†††† Smith - Bankhead Act of 1920 - civilian rehabilitation for anyone injured in industry
†††† was appropriated for retraining.
†††† George - Reed Act of 1929 -- $2.5 Million for a five year period was passed to
†††† supplement the Smith- Hughes Act for the areas of home economics and agriculture.
†††† George - Ellgey Act of 1934 -- provided additional funding for trade and industrial
†††† education (T & I).
†††† George - Deen Act of 1936 -- $12 Million per year was for agriculture, home
†††† economics, T & I, and Distributive Education.
†††† Fitzgerald Act of 1937 - revitalized apprenticeship by directing the establishment of
†††† standards to guide industry in employing and training apprentices. The Act also set
†††† up programs for training apprentices according to National standards.
†††† National Defense Act of 1940 -- provided funds for vocational education for war
†††† production workers. This Act encouraged rapid training of workers, primarily women,
†††† who were trained for industrial work to support the war effort.
†††† Walsh - Clark Act of 1943 - provided vocational rehabilitation for WW II veterans.
†††† Public Law 346 (1943) -- better known as the GI Bill of Rights provided college or
†††† vocational education for veterans.
†††† George - Barden Act of 1946 -- supplemented the Smith-Hughes Act by providing
††† †$28 Million for agriculture, home economics, T & I, and distributive education. The
†††† programs of vocational education were broadened since additional funds could be
†††† spent for equipment and vocational guidance.
†††† Public Law 550 (1952) -- served as the GI Bill for Korean War veterans and
†††† authorized funds for college or vocational education.
†††† National Defense Education Act (NDEA) of 1958 -- provided "area" vocational
†††† education programs for national defense needs.
†††† Area Redevelopment Act of 1961 -- provided vocational training funds for
†††† economically depressed areas.
†††† Manpower Development and Training Act (MDTA) of 1962 -- provided funds for
†††† training and upgrading of workers for vocations needing qualified workers. This Act
†††† expanded the ARA of 1961 since location was not a consideration. Funds were made
†††† available for unemployed and underemployed individuals.
†††† Vocational Education Act of 1963 -- "modernized" vocational
†††† education by providing for more program flexibility. All types of employment, less
†††† than a Bachelorís degree, could be funded. Funds for secondary programs, persons
†††† who have completed or left high school, upgrading or retraining, social -, economic-,
†††† or physically- disadvantaged, and construction of vocational centers were provided.
†††† The Honorable Carl Perkins of Kentucky ;and representative Wayne Morris of
†††† Oregon established this most important legislation.
†††† Economic Opportunity Act of 1964 -- provided funds for economically depressed
†††† areas. The Job Corps was created as a result of this Act.
†††† Elementary and Secondary Education Act (ESEA) of 1965 -- provided money for the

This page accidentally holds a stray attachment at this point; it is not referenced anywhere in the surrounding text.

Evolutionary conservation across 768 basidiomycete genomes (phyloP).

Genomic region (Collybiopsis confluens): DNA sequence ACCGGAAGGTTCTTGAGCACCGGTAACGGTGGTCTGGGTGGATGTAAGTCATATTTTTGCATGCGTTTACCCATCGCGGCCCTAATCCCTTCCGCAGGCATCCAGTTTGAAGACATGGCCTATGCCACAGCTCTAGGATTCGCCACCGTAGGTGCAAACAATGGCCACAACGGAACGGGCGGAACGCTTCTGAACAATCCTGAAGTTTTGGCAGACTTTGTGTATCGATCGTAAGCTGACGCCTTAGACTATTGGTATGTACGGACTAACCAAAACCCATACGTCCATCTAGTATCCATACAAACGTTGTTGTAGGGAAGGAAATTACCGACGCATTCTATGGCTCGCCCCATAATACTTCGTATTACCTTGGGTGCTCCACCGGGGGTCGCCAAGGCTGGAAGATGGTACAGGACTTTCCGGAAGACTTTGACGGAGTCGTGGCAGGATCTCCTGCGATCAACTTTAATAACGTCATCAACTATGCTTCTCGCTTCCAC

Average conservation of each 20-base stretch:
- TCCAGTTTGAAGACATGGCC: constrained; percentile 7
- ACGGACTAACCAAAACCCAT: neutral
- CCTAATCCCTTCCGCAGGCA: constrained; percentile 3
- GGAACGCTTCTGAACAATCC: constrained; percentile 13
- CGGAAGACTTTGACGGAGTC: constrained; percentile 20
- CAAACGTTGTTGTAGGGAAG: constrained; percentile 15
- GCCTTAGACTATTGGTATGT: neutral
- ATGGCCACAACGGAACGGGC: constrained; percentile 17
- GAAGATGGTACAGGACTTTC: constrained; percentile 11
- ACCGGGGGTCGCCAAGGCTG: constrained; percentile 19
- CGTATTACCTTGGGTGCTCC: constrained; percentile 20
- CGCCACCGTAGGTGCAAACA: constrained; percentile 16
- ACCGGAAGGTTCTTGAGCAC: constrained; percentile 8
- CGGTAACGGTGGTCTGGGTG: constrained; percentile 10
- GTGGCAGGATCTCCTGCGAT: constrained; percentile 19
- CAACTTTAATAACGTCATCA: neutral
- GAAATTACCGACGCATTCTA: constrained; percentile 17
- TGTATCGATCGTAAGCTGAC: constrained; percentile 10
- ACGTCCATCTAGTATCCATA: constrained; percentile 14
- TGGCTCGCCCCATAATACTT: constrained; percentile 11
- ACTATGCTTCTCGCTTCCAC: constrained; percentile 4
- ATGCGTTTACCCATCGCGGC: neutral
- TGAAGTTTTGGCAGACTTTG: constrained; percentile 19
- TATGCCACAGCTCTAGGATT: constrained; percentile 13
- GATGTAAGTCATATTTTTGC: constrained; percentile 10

†††† "practical arts" and thus broadened educational opportunities.
†††† Higher Education Act of 1965 -- developed and strengthened teacher education
†††† programs at colleges and universities.
†††† Vocational Education Amendments (1968) - were enacted to "maintain, extend and
†††† improve vocational education" in the U. S.
†††† Vocational Education Amendments (1972) -- expanded programs and facilities,
†††† particularly in community colleges.
†††† Vocational Education Amendments (1976) -- extended funding of previous vocational
†††† Carl D. Perkins Vocational Education Act of 1984--
†††† enacted to make the US more competitive in the world economy by developing the
†††† academic-occupational skill of all segments of the population. Mr. Perkins died in
†††† 1984, probably the most influential person in vocational-technical education of this
†††† time period.
†††† Carl D. Perkins Vocational and Applied Technology Education Act of 1990 --
†††† encouraged improving programs and skills for workers in a technologically advanced
†††† society. Funds were divided as 75% secondary, post-secondary and adult programs;
†††† 10% special programs, and the remainder for state administration, and correctional
Evans, Rupert M., Foundations of Vocational Education, Columbus, OH: Merill, 1971.
Roberts, Roy W., Vocational and Practical Arts Education: History, Development, and
principles, New York: Harper and Brothers, 1957.
For Further Study
1. List at least five sources you can use to find information on Federal funding for
2. Why was the Smith-Hughes Act so influential in establishing vocational education
3. How did the Vocational Education Act of 1963 improve vocational education?
4. How has the Perkins Act of 1984 impacted vocational / technical education?
5. How have practical arts classes been affected by Federal legislation?
††††† Leaders Presentations
†††† Francois Rabelais --
†††† John Amos Comenius --
†††† John Locke --
†††† Jean Jacques Rousseau--
†††† Johann Pestalozzi --
†††† Fredrick Froebel --
†††† Philip von Fellenberg --
†††† Uno Cygnaeus --
†††† Otto Salomon --
†††† John D. Runkle --
†††† Calvin M. Woodward --
†††† Victor Della Vos --
†††† John Dewey --
†††† Robert W. Selvidge --
†††† Charles A. Prosser--
†††† James E. Russell --
†††† Fredrick Bonser --
†††† William E. Warner --